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I am a little bit confused over the concept of translational and rotational degrees of freedom (DoFs) in structures, and their relation to displacement/traction BCs.

Do displacement boundary conditions constrain translational DoFs, only, or also rotational DoFs?

For example, for a 3-D case, if I specify the 3 translational components to be zero, I am effectively constraining all 3 translational DoFs. What does this do to the rotational DoFs? Intuitively, all 3 rotational DoFs would also be constrained.

How does traction BCs play into translational and rotational DoFs?

Part of my confusion is when I look at open-source or commercial structural mechanics solvers, I only see the ability to specify displacement or traction boundary conditions, not anywhere to specify translational or rotational constraints.

Some illustrations would be very helpful in my understanding.

Mathematical expressions would be helpful as well. In particular, I am wondering how rotational and translation DoFs are related to displacements and displacement gradients mathematically.

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  • $\begingroup$ If you are referring to classic elasticity in 3D, for example, there is no such a thing as a rotational degree of freedom. $\endgroup$ – nicoguaro Mar 4 at 22:18
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    $\begingroup$ See en.wikipedia.org/wiki/Kirchhoff%E2%80%93Love_plate_theory for how 3D and 2D descriptions are related (for the specific case of plates). $\endgroup$ – Biswajit Banerjee Mar 4 at 22:50
  • $\begingroup$ @nicoguaro Why does 3D elasticity have no rotational degrees of freedom? $\endgroup$ – structuralengineer Mar 5 at 2:45
  • $\begingroup$ Mmm, I think I don't know how to answer that question properly. But, let's give it a try. Let's consider your solid as a bunch or particles, where their relative positions can change. Thus, the whole configuration of the system is described by the displacements of all the particles (measured with respect the original configuration). $\endgroup$ – nicoguaro Mar 5 at 2:52
  • $\begingroup$ @nicoguaro hmm I agree based on my vague memory of molecular dynamics theory. But 2D elasticity has rotational DoFs? What about 3D inelastic materials? $\endgroup$ – structuralengineer Mar 5 at 2:57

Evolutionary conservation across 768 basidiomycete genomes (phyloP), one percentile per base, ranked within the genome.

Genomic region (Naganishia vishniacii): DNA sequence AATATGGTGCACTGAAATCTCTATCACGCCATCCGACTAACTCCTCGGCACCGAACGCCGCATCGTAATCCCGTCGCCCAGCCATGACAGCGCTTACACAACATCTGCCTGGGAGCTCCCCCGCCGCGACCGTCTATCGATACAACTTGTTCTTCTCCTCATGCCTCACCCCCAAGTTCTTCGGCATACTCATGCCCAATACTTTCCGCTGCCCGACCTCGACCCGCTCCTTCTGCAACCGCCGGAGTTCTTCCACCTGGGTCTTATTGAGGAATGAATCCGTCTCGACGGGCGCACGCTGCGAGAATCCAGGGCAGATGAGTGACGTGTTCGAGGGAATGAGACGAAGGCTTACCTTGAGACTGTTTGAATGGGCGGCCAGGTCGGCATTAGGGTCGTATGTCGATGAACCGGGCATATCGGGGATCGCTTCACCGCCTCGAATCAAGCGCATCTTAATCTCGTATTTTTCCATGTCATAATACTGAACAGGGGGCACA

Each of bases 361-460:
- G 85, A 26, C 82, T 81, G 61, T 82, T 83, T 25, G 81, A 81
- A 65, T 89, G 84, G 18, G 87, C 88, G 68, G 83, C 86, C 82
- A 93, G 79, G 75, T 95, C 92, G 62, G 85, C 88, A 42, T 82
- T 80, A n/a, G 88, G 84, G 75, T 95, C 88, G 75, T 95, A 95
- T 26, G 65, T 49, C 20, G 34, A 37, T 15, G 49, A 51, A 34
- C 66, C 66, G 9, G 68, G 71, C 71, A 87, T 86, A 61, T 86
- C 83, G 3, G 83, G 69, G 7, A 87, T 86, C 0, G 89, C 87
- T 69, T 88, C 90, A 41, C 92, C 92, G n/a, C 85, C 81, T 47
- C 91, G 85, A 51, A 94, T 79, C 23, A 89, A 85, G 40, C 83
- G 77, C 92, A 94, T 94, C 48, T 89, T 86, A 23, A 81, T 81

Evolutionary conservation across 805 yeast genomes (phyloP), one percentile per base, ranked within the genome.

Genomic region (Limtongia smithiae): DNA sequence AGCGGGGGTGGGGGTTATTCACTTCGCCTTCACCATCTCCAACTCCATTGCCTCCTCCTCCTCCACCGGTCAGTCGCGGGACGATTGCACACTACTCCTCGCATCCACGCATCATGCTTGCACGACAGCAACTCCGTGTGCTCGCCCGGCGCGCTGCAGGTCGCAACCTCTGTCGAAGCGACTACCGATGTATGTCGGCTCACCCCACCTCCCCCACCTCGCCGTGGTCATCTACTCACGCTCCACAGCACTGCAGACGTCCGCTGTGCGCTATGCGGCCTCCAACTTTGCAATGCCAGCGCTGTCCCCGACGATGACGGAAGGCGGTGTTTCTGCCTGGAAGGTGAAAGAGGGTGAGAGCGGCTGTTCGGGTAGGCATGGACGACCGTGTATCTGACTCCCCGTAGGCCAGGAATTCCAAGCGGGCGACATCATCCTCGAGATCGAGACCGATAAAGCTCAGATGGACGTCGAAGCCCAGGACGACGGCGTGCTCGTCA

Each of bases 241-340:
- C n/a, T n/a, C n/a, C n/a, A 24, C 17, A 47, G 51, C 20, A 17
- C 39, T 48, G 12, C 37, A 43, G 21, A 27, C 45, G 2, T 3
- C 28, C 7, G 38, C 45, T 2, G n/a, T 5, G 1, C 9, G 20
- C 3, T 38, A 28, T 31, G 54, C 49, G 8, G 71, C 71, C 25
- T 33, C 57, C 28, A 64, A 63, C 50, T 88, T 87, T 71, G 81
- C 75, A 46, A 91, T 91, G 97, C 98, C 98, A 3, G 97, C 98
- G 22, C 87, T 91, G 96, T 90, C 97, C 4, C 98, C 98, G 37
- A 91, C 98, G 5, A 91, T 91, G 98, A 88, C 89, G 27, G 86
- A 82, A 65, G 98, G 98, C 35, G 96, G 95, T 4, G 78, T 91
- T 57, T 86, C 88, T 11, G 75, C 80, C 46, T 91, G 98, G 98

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In classical elasticity theory, the kinematics of the body are described in terms of translational displacements. It is certainly not required that only translational displacements are used. The less-frequently-used micropolar elasticity theory also includes local rotations to describe the kinematics.

In constructing a finite element model for a solid body, it may be useful or even essential to include rotational degrees of freedom as nodal unknowns. This is most common in elements that describe bending-- i.e. beam, plate, and shell elements. In structural mechanics, the classical simplification of elasticity theory to describe this bending behavior results in higher-order derivatives of the translations. Mathematically-correct, finite element approximation of these terms frequently requires rotational degrees of freedom at the nodes. But rotational degrees of freedom are not limited to bending elements Higher-order finite element formulations for general elasticity have occasionally used rotational degrees of freedom simply to improve the approximation of the translations within the element.

Kinematic boundary conditions in classical elasticity are described in terms of translations, say, on a face of a 3D body. In a finite element model, prescribing a particular translation on a face may require also prescribing the rotations at the nodes on this face simply because the finite element approximation for this translation on this face includes those rotations.

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  • $\begingroup$ Could you explain how rotational DoFs are factored into displacement and traction boundary conditions? For a Dirichlet boundary condition in a 3-D case, would prescribing the 3 components of the displacement to be zero constrain all rotational DoFs? In commercial solvers, I don't recall seeing an optional to specify a rotational BC, only traction (or force), and displacement. $\endgroup$ – structuralengineer Mar 5 at 13:53
  • $\begingroup$ Prescribing the nodal translational displacements to be zero doesn't affect the rotational dofs. FE codes that include elements with rotational dofs often refer to them as dofs 4, 5, 6 (rotations about x, y, z axes) in the input for boundary conditions. $\endgroup$ – Bill Greene Mar 5 at 14:33
  • $\begingroup$ Oh that makes sense for "nodal" translational displacements. If we were to specify all displacements to be zero on a face or a line, then the face and line would have no rotational DoFs right? $\endgroup$ – structuralengineer Mar 5 at 14:36
  • $\begingroup$ I'm not sure I understand your question. If you specify both translational and rotational nodal dofs to be zero at all points on a line then displacement will be zero at all points along the line. $\endgroup$ – Bill Greene Mar 6 at 10:40
  • $\begingroup$ So let's say you have a line aligned in the x-direction. If you specify the 3 displacement components to be zero on this line, then this line also cannot rotate about the y- or z-axis, but this line can rotate about the x axis. Therefore, by specifying all 3 displacements components on this line, we are implicitly constraining 2 rotational DoFs? For a face, if we specify all 3 displacement components to be zero, then that would implicitly constrain the face from rotating in any direction. I think this is correct, or at least this is how I visualize it in my head? $\endgroup$ – structuralengineer Mar 6 at 15:00

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